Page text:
The United States has been at war for the better part of two decades, and while many of us remain distant from the costs of these wars, the extent of the damage, in human pain and suffering, should never be minimized. Edward Carlson’s debut novel, All The Beautiful People We Once Knew, delves into the world of former soldiers and military contractors seeking compensation for their injuries. Carlson, a lawyer by trade, based the novel on his past work defending insurance companies against such claims. The novel is steeped in the culture of New York law and insurance, but never loses its moral focus on the individuals involved. These are complicated issues, and complicated lives, and Carlson deftly avoids the temptation to make the story black and white.
He recently shared his thoughts with Cease, Cows.
Q: If you were in a bookstore and saw a potential reader holding a copy of All the Beautiful People We Once Knew, what might you say to entice him or her to read it?
A: I don’t think I would say anything. I can’t imagine myself saying “Hi, how you doing? That is my book you are holding. Look at the picture on the back inside flap, yes that’s me, here is why you should buy my book.” It’s not my style. I’ve been contemplating what I would say if I saw someone reading the book on the New York subway and I think the same applies in that scenario as well.
But let me step back from that initial curt response. If I was compelled to do so, if I forced myself to do so, I would advise this prospective reader that I did my best to write an honest and relevant book, and if they are in the market for a book that is honest – i.e., raw about the state of our current predicament as humans – and relevant – in that it grapples with our current political and sociological predicament – then they should give this one a shot.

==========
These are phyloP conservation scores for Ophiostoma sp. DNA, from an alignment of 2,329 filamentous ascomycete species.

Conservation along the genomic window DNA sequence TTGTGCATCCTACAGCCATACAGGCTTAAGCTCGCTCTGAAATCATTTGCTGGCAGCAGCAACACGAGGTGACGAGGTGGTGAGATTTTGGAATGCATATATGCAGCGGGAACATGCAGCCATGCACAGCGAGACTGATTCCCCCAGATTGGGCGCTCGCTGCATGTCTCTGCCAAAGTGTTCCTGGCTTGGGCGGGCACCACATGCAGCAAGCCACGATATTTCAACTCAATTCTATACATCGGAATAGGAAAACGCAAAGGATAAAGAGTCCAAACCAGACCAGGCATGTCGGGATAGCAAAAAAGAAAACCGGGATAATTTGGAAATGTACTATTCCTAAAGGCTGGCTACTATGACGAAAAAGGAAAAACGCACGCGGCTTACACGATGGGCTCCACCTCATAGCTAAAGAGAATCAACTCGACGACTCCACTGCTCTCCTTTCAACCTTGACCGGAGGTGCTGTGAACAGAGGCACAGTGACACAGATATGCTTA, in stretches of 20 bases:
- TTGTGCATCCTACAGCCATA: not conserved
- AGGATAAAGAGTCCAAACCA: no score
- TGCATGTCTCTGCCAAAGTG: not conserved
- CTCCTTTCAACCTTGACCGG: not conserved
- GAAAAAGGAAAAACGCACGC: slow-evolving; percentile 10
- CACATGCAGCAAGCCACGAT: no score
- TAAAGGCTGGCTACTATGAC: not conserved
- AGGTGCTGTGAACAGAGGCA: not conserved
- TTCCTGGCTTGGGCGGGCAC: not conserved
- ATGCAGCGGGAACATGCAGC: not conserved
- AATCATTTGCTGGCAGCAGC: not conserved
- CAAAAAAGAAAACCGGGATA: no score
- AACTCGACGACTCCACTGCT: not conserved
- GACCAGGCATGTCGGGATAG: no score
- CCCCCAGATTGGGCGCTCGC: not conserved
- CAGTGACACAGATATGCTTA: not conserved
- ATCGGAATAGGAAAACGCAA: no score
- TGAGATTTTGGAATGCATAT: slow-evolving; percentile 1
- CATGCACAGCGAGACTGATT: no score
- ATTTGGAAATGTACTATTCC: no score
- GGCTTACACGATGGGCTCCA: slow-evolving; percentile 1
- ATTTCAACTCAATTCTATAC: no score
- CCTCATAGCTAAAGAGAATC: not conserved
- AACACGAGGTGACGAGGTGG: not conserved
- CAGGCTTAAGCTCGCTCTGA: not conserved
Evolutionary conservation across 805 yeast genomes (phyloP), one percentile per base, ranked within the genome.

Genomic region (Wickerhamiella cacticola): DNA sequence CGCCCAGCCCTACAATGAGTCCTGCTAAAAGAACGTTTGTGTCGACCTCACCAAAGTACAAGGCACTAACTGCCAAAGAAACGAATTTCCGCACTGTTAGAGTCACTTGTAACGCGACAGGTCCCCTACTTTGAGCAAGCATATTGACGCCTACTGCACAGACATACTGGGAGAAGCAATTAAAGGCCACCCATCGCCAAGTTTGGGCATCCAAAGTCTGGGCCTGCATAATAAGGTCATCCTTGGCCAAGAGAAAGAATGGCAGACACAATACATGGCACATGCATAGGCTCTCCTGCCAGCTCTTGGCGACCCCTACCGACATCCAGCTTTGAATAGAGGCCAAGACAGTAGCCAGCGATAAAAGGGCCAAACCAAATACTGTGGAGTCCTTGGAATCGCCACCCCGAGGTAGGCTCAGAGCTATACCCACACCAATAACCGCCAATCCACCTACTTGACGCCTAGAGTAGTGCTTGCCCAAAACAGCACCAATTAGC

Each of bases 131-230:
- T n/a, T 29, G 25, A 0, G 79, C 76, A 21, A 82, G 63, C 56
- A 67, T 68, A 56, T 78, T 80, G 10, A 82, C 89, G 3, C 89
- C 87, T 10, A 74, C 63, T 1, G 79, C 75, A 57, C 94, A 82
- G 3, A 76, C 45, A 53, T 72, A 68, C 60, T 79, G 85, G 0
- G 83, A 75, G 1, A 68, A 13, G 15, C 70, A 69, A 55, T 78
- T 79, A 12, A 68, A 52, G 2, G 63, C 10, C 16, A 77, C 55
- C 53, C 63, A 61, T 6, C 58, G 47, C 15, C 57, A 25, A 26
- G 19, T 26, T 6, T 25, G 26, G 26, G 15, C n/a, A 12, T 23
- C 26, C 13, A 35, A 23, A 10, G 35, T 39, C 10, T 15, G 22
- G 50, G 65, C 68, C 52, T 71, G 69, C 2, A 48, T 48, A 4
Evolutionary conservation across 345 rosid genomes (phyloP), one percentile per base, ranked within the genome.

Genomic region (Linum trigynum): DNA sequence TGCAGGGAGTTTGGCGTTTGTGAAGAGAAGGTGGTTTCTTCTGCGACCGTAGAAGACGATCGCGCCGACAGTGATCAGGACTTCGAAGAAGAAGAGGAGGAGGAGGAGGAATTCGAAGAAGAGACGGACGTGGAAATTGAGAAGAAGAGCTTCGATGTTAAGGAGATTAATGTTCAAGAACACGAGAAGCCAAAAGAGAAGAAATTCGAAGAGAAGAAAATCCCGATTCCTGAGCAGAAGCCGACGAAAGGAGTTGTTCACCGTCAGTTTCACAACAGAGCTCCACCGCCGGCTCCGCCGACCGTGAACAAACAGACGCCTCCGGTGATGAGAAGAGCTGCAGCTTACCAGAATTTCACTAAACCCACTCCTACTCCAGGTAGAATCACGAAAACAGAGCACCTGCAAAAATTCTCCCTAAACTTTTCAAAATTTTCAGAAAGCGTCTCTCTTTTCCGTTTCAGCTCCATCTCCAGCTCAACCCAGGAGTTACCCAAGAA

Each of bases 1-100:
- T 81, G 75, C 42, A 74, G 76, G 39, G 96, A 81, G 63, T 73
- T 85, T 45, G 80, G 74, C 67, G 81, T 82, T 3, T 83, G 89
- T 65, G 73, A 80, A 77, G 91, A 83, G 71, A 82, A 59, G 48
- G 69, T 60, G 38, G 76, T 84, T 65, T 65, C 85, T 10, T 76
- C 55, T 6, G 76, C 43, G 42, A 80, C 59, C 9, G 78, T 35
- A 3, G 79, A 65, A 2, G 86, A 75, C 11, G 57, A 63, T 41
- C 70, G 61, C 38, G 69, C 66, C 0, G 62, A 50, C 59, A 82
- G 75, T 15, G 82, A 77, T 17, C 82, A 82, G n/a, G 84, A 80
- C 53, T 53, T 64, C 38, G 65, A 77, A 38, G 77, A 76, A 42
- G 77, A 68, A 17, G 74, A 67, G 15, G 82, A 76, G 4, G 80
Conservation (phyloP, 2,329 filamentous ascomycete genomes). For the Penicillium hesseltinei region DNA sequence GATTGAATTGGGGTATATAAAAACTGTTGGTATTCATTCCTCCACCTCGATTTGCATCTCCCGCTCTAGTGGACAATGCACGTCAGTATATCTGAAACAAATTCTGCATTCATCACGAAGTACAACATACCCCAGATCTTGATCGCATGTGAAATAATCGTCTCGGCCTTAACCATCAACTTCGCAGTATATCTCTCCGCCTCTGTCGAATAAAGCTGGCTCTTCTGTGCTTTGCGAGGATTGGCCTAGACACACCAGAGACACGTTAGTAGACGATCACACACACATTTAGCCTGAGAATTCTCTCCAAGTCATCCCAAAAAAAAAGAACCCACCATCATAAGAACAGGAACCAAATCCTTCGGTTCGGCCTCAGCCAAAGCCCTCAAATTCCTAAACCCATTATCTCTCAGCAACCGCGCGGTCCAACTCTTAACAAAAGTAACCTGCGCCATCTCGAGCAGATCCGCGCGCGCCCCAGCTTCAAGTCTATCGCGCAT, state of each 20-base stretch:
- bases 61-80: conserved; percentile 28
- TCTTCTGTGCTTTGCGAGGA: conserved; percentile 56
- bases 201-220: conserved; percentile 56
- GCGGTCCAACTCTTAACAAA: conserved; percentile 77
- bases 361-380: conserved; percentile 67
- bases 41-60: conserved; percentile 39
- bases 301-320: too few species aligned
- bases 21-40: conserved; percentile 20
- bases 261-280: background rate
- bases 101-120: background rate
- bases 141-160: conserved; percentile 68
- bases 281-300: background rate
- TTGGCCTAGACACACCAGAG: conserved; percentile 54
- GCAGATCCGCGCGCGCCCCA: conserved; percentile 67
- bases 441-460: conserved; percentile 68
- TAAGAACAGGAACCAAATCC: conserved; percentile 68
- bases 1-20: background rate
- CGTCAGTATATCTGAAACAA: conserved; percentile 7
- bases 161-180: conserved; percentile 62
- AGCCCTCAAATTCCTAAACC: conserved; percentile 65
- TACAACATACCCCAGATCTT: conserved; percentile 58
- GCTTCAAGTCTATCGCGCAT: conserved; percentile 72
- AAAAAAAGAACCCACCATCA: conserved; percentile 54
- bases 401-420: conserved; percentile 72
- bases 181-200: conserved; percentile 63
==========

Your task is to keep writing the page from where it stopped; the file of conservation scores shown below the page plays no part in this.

Q: Tell us about your main character Stephen Harker.
A: Stephen is a young man who did what he thought he was supposed to do – get an education, pass the licensing exam to obtain the requisite qualification (in this instance a law license), marry, build a career – and even after he does what he believes he is supposed to do, it all comes up short. There is no immunization against failure and there is no panacea against loss and pain. And as he is emotionally struggling with his own losses, he is also struggling against, and succumbing to, the system in which he operates, which is this New York system of law, finance, risk and insurance. Until the system rejects him, tragedy befalls him, and he is forced to act more in accordance with his natural state than before he assumed the mantle of who he thought he was supposed to be.
Q: All the Beautiful People We Once Knew is your first published novel. How did it come about? What was the initial inspiration, and was there an “I’ve got this” moment where you felt in control of the process?